Sunday, 5 September 2010

The Ballad of Jenny

The exam boards have for sometime chosen to give options for light songs. This includes musicals from 1900 right up until now. This is at all Grades from 1 - 8 and into diploma. When I was a student, the thought of singing 'commercial' or 'popular' music was unheard of, and, if I am honest, probably looked down upon. The school exam boards only allowed ' classical' music for O and A level, and so it was always considered a somewhat elitist subject.

This all altered with the introduction of the GCSE exam, when O Level was unceremoniously ditched! I was against, what I perceived as the dumbing down of the standard, and for a number of years whilst it and the Associated Board were experimenting with this whole new world of repertoire, it was a bit of a dumbed down mess.

I have moved on from my initial doubts, and now I really like the idea that a candidate has the opportunity, as the final fling of the exam, to show that they can entertain as well as use a solid classical technique. Many of my past pupils will use ballads such as 'Can't Help Lovin that Man' from Showboat, or
'Someone to Watch Over Me' by Gershwin, interspersed with some Flanders and Swann or Sondheim, as a final group of songs at the end of a recital, and it seems that nowadays young professionals must show that they can be versatile, and appeal to all audiences to earn their musical 'crusts' !

I have been introduced to some cracking songs over the last 10 years, and have often been astonished at what diverse sides of their personalities I have seen when students are given the opportunity to loosen up, and entertain the troops. If they are primarily the ubiquitous 'classical' singer, and if the repertoire is well chosen, then a world of vocal colours is added to the performance. If they sing this style within their own 'vocal box' it works fantastically well, it shows that vital versatility.

If, however the choices are not well made it takes away from the performance, and can leave the end of a concert or recital on a decided downer.

I was master classing a number of Undergrad students in Durham in May, and was very taken with a young woman whose voice is maybe not the most naturally startling in terms of vocal ability and technique, but she could give a song out with such conviction and commitment that we were all totally caught up in the moment. She sang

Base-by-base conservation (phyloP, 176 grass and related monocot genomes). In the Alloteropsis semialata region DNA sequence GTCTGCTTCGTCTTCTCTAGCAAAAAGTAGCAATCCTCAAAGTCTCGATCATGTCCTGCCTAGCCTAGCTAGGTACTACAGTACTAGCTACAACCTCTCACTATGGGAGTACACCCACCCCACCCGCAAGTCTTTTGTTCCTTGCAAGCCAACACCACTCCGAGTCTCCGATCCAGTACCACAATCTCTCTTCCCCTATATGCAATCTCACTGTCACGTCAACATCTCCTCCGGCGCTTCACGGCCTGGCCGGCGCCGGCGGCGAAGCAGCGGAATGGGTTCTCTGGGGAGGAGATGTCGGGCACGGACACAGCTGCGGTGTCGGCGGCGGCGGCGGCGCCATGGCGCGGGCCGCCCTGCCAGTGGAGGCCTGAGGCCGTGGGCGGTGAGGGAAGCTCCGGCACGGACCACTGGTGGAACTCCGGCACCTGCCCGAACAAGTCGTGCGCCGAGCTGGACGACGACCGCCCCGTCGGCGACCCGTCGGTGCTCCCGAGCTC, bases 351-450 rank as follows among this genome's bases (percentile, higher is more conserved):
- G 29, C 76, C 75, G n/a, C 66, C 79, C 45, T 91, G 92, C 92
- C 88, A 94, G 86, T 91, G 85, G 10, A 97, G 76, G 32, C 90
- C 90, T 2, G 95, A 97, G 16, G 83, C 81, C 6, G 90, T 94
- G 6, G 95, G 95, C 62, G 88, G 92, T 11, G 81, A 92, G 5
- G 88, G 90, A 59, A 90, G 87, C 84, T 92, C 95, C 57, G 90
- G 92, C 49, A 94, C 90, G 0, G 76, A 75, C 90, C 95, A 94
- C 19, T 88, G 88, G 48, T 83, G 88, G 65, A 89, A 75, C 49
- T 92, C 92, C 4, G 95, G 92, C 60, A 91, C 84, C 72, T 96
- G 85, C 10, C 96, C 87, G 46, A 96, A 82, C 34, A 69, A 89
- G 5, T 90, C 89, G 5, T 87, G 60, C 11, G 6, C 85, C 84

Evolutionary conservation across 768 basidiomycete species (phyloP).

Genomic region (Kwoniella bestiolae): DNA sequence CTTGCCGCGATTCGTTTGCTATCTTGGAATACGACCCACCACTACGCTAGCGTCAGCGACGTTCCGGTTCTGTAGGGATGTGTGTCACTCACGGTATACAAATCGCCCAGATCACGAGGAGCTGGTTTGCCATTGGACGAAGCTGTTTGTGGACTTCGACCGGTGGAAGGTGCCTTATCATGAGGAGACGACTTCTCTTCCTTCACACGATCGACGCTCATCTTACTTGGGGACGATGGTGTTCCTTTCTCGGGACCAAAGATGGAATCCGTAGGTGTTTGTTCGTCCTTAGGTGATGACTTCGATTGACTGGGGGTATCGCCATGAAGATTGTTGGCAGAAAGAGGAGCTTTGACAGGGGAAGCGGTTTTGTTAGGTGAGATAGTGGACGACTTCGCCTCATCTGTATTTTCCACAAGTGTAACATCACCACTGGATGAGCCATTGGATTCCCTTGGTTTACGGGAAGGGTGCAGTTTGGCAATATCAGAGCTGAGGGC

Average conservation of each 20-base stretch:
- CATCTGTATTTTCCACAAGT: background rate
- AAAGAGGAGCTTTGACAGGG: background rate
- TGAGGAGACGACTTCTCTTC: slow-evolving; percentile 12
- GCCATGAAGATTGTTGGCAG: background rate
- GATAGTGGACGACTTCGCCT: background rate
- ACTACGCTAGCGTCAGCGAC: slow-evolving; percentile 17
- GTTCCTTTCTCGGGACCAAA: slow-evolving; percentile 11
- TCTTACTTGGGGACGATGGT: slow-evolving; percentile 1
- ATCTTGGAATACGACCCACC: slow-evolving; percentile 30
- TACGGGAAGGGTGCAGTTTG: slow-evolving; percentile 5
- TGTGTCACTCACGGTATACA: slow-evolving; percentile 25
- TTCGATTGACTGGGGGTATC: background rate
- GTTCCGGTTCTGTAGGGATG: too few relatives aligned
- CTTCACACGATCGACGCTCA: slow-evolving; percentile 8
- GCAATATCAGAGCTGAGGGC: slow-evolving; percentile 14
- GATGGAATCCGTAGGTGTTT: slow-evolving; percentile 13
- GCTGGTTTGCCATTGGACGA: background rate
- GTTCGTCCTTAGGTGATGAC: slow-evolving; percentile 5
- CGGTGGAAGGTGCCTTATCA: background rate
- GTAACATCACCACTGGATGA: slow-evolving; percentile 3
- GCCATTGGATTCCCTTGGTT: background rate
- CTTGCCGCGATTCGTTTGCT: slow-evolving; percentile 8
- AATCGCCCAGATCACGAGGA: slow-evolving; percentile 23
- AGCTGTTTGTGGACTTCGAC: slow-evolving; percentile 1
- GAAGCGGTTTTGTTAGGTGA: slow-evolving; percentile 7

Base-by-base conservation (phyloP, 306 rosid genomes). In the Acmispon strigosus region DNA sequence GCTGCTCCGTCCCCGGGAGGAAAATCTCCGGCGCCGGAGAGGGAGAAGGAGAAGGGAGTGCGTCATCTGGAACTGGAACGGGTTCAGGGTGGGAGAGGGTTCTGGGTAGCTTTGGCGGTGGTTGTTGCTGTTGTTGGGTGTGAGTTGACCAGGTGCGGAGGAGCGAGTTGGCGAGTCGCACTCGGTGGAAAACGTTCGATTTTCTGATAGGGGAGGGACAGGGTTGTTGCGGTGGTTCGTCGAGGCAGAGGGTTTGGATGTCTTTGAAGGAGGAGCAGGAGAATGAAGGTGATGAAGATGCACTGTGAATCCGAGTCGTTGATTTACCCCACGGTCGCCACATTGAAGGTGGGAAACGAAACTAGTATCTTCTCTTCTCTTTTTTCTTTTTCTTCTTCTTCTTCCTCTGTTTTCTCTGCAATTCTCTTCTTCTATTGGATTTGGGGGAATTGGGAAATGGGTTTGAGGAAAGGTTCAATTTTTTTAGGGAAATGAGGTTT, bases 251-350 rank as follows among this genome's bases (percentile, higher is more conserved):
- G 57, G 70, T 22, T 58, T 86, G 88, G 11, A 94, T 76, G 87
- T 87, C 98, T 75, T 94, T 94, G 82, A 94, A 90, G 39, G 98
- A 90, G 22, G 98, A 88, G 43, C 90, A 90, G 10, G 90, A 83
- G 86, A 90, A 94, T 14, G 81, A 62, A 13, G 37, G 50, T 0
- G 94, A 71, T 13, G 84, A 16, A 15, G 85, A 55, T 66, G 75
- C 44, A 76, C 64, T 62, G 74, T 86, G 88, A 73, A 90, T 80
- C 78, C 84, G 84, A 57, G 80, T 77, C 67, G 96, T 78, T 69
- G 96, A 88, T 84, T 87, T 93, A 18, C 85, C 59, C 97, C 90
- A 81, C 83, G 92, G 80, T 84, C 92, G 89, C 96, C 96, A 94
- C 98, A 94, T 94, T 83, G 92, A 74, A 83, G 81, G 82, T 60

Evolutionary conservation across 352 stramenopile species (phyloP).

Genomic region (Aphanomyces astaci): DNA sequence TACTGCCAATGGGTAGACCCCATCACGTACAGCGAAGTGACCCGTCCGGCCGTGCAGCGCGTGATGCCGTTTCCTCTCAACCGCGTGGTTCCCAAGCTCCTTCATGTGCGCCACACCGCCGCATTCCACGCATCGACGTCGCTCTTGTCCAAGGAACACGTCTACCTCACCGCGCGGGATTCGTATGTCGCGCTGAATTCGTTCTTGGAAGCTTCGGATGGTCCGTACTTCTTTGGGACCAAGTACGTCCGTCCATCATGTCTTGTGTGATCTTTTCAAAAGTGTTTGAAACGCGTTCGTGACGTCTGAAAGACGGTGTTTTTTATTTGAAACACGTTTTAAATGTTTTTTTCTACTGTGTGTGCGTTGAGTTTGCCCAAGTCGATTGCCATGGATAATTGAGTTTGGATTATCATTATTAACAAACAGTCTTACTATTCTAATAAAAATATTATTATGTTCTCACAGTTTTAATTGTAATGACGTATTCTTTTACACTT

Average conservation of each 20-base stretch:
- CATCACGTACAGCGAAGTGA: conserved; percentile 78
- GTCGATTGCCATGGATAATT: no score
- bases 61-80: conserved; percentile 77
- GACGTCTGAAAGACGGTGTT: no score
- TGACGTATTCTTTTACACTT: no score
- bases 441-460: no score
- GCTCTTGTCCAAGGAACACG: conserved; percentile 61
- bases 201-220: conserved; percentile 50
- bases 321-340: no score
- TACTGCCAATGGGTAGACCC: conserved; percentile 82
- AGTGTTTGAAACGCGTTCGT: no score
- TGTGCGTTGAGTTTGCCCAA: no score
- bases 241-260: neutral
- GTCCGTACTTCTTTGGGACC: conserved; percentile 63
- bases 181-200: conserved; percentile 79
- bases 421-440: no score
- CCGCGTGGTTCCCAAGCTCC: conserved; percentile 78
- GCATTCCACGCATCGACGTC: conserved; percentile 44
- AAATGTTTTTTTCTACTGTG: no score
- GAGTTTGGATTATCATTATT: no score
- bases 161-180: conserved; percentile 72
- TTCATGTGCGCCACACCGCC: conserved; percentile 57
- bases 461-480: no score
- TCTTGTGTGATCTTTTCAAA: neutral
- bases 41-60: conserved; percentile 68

The Ballad of Jenny by Kurt Weill and Ira Gershwin :

Music: Kurt Weill
Lyrics: Ira Gershwin
Book: Moss Hart
Premiere: Thursday, January 23, 1941

Jenny made her mind up when she was three
She herself was going to trim the Christmas tree
Christmas Eve she lit the candles, tossed the tapers away
Little Jenny was an orphan on Christmas day

Poor Jenny, bright as a penny
Her equal would be hard to find
She lost one dad and mother, a sister and a brother,
But she would make up her mind

Jenny made her mind up when she was twelve
That into foreign languages she would delve
But at seventeen to Vassar, it was quite a blow
That in twenty-seven languages she couldn't say no
Poor Jenny, bright as a penny
Her equal would be hard to find
To Jenny I'm beholden, her heart was big and golden
But she would make up her mind

Jenny made her mind up at twenty-two
To get herself a husband was the thing to do
She got herself all dolled up in her satins and furs
And she got herself a husband--but he wasn't hers

Poor Jenny, bright as a penny
Her equal would be hard to find
Deserved a bed of roses, but history discloses
That she would make up her mind

Jenny made her mind up at fifty-one
She would write her memoirs before she was done
The very day her book was published, history relates,
There were wives who shot their husbands in some thirty-three states

Jenny made her mind up at seventy-five
She would live to be the oldest woman alive
But gin and rum and destiny play funny tricks,
And poor Jenny kicked the bucket at seventy-six
Jenny points a moral with which you cannot quarrel,
Makes a lot of common sense--
Jenny and her saga prove that you're gaga
If you don't keep sitting on the fence

Jenny and her story point the way to glory
To all man and womankind
Anyone with vision comes to this decision--
Don't make up your mind !

She was fantastic, and given that she wasn't the greatest voice, she almost completely stole the day. This, I have noticed is one of the real upsides of allowing young singers to incorporate a wider and lighter repertoire into their programmes. An upside which I have definitely taken too, since i would never never never have been allowed to go down that road - and I remember the past student, whose singers I was master classing, singing a humorous little something when she returned to sing in a concert with my then Ensemble in about 1995, give or take a year. I was astonished when she finished and at the end of the concert I said to her quizzically, 'I didn't know you could do 'funny' M', to which she replied in a rather terse and exasperated tone, 'You never gave me the opportunity to do anything funny Ann!'

Duly chastened, and in danger of flogging myself over the possibility of ruining her entire life, I have never forgotten that, and from that moment on, gave ALL my pupils the option and opportunity to show what they could do.

A close shave, that!

An amazing performance of this great song, by Julie Andrews, singing, gymnastics and real style!!

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